The Ballad of Cable Hogue (1970)

TOMATOMETER

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AUDIENCE SCORE

Critic Consensus: No consensus yet.

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Movie Info

In this film, Sam Peckinpah dropped the violence he became known for with The Wild Bunch but remained with the theme of the closing frontier in this gentle comedy-drama. Cable Hogue Jason Robards is a weary prospector robbed and left to die out in the Arizona desert by two ruffians, but he discovers water at the spot. He lives, digs a well, and sells water to passersby, including a demented preacher (David Warner). Throughout the episodic story, Hogue turns his location into a profitable concern and a beautiful prostitute (Stella Stevens) from the nearest town joins him, adding a relationship to his life. Eventually the two men who dry-gulched him return and he gets his revenge. When, in 1908, visitors stop in a horseless carriage, he is run over and killed in a rather quiet, anti-climactic scene. This film has a leisurely pace, but the script and performances keep it moving as a romantic tribute to pioneer spirit. It is one of the better westerns about the closing frontier that appeared in the late '60s and early '70s, along with Peckinpah's own The Wild Bunch, George Roy Hill's Butch Cassidy and the Sundance Kid, and Monte Walsh, the directorial debut of cinematographer William A. Fraker.
Rating:
R
Genre:
Action & Adventure , Classics , Comedy , Western , Romance
Directed By:
Written By:
In Theaters:
 wide
On DVD:
Runtime:
Studio:
Warner Bros. Pictures

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Cast

Jason Robards
as Cable Hogue
David Warner
as Joshua
L.Q. Jones
as Taggart
Kathleen Freeman
as Mrs. Jensen
James Anderson
as Preacher
Gene Evans
as Clete
R.G. Armstrong
as Quittner
Peter Whitney
as Cushing
William Mims
as Jensen
Victor Izay
as Stage Office Clerk
Max Evans
as Webb
Felix Nelson
as William
Darwin Lamb
as The Stranger
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Critic Reviews for The Ballad of Cable Hogue

All Critics (14) | Top Critics (3)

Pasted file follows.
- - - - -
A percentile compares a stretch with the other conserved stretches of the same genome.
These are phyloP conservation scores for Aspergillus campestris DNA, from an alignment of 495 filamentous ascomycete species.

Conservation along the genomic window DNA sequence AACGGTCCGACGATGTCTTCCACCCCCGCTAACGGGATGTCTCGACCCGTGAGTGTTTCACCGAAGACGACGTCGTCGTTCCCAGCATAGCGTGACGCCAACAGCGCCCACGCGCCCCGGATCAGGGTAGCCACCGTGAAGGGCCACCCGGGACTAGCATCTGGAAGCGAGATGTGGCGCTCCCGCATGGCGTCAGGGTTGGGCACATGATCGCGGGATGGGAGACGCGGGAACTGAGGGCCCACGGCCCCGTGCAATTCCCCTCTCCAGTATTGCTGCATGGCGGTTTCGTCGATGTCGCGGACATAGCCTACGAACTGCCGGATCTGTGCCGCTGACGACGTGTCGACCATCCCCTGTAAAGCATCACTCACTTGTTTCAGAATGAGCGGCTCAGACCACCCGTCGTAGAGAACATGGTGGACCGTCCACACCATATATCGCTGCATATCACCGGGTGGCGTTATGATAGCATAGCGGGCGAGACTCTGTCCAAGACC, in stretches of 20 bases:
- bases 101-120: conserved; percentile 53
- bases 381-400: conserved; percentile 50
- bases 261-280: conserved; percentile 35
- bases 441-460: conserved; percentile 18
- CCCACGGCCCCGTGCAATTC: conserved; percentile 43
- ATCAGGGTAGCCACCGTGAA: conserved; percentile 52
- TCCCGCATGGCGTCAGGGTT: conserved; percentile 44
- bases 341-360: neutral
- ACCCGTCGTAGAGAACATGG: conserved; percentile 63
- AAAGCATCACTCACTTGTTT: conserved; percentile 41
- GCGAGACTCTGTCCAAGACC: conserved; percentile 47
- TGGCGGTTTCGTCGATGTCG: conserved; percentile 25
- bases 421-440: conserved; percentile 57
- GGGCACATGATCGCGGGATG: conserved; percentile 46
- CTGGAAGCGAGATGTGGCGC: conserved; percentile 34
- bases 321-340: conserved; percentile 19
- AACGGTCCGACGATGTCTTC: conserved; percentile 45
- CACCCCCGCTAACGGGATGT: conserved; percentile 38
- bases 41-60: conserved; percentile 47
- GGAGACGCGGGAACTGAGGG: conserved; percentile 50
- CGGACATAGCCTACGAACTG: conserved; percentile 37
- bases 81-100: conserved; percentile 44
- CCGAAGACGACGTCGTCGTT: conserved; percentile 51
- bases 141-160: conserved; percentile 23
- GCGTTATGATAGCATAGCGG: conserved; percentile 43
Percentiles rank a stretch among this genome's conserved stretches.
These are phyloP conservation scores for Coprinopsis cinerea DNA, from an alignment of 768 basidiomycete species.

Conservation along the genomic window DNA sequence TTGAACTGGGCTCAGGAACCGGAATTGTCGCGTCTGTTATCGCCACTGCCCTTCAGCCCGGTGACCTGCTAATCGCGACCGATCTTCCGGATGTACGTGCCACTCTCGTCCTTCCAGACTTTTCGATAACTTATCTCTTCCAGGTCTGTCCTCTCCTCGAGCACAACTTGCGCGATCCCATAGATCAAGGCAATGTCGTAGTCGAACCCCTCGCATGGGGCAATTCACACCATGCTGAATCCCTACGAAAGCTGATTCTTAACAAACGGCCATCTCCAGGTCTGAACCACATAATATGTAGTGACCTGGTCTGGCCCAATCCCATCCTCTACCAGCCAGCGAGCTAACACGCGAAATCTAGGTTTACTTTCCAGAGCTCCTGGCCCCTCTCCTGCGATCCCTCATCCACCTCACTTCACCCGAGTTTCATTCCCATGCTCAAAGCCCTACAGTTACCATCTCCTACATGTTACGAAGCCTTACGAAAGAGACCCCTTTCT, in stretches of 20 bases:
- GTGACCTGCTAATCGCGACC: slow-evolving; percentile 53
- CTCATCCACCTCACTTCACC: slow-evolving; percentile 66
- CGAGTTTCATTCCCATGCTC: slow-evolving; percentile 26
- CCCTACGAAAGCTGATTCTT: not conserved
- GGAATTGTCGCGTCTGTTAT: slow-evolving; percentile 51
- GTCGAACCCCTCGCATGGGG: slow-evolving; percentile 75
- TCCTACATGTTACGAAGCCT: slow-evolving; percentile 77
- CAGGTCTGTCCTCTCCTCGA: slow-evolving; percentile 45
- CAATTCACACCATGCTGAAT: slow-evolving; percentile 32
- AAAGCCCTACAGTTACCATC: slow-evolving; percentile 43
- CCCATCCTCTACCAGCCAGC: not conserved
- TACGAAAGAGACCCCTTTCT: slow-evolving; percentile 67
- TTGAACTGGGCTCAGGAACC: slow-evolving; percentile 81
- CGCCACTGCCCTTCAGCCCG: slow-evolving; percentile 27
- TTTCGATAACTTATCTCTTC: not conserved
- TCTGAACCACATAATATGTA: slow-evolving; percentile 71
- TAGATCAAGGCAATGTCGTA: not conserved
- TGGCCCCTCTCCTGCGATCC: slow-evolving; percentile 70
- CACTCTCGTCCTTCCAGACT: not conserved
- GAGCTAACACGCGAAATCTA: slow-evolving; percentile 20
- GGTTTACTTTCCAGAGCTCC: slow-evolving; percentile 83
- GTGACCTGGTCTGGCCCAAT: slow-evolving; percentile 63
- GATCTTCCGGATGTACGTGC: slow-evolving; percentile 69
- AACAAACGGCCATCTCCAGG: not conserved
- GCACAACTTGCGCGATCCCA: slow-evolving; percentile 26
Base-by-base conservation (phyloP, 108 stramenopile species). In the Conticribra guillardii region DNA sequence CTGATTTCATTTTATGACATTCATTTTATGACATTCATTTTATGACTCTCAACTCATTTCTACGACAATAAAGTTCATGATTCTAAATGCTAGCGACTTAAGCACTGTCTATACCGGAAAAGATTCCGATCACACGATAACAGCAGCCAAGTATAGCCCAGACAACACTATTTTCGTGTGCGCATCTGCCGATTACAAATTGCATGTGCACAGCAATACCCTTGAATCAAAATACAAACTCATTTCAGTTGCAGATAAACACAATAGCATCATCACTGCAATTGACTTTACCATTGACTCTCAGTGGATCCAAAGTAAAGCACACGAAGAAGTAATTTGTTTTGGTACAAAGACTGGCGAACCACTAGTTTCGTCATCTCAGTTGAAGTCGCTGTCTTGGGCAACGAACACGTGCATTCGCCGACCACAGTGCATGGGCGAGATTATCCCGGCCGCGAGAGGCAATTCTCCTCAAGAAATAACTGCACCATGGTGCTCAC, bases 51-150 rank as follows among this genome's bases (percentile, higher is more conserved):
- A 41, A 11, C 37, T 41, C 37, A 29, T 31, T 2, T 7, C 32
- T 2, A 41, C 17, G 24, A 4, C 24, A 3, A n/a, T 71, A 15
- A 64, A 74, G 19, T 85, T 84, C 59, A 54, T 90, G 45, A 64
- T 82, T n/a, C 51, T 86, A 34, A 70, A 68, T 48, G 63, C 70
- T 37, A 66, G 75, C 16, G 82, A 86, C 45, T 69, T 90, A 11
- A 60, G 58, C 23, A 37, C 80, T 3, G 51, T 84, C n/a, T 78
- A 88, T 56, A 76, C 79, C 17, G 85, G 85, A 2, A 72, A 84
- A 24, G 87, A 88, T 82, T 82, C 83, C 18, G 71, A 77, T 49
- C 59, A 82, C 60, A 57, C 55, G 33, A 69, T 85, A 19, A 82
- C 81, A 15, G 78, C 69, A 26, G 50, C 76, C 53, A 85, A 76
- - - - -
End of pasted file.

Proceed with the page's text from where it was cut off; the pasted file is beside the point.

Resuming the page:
A fine movie, a wonderfully comic tale we didn't quite expect from a director who seems more at home with violence than with humor.

Full Review… | October 23, 2004
Chicago Sun-Times
Top Critic

Peckinpah's gentlest, boldest, and perhaps most likable film to date.

Full Review… | May 21, 2003
New York Times
Top Critic

Sam Peckinpah followed The Wild Bunch with this intimate, eccentric, appealing 1970 comedy, which treats many of the same themes in a soft, regretful mode.

Full Review… | December 31, 1999
Chicago Reader
Top Critic

Appealing gentle Western comedy.

Full Review… | April 8, 2013
Ozus' World Movie Reviews

Robards' warm performance makes the film into a casual delight.

Full Review… | September 9, 2010
Combustible Celluloid

The calm between Peckinpah's tempests

Full Review… | August 8, 2010
CinePassion

Audience Reviews for The Ballad of Cable Hogue

½

Peckinpah buries his favorite genre with the help of an outstanding trio: Jason Robards as an outlaw with strict moral codes, Stella Stevens as a town whore with too much heart, and David Warner as a preacher full of lust. This isn't by any means a languid, morose funeral; but a festive farewell to a time and place that seemed to stay isolate from the rest of the ever changing modern world.

Pierluigi Puccini
Pierluigi Puccini

Super Reviewer

½

The heart of this movie, which make the rest of it come alive -- zigzagging dissolves and all -- is Robards' and Stevens' performances and some of Lucien Ballard's shots, mostly cloudscapes he catches behind the characters. I don't know whether Peckinpah had to direct this, and I don't mean because of the low level of violence. It's a comic elegy to the pioneer individualist where the system isn't trying to beat him down. He slides one way, while the system slides the other; both taking 'er easy. Of course the system slides the pavement under Hogue's feet, but there's no dialectic Peckinpah is experimenting with this time. Yeah, I know we're all charmed with what Hogue represents and we hate to see him go, but almost a whole movie about collectively basking in that feeling? Even the banker is nice in this one. ------------------ A reconsideration, with some SPOILERS: *** Maybe we're deliberately left with handful of unsatisfying suggestions about what he might represent in history. "He was a man," I think the Preacher says solemnly -- emptily??? The movie basks in our feeling for this guy, who is between worlds that won't fully have him -- since he is his own man, by choice. It's sad to watch that feeling contrast with the quickness of each character's mourning for him at the end. ??"He was a man" ... Maybe this movie ends up being about loneliness as our sacrifice in living out American ideals. Cable makes that sacrifice more honorably than most of us would even aspire to, without any regrets.

Adam Mahler
Adam Mahler

Super Reviewer

½

The Ballad of Cable Hogue was proof that Jason Robards is possibly the most underappreciated actor ever. Sam Peckinpah's uncharacteristically upbeat Western wasn't what I expected and despite the contrast with Peckinpah's usual fare, I really liked it. Robards steals the show, but the rest of the cast (especially David Warner) was great. The Ballad of Cable Hogue is by no means a perfect movie as the duet with Robards and Stella Stevens was a tad on the painful side and the goofy sped-up nonsense was cringe-worthy, but the last 20 minutes and a scowl-inducing but necessary and perfectly sensible ending more than justify it.

Michael Gildea
Michael Gildea

Super Reviewer

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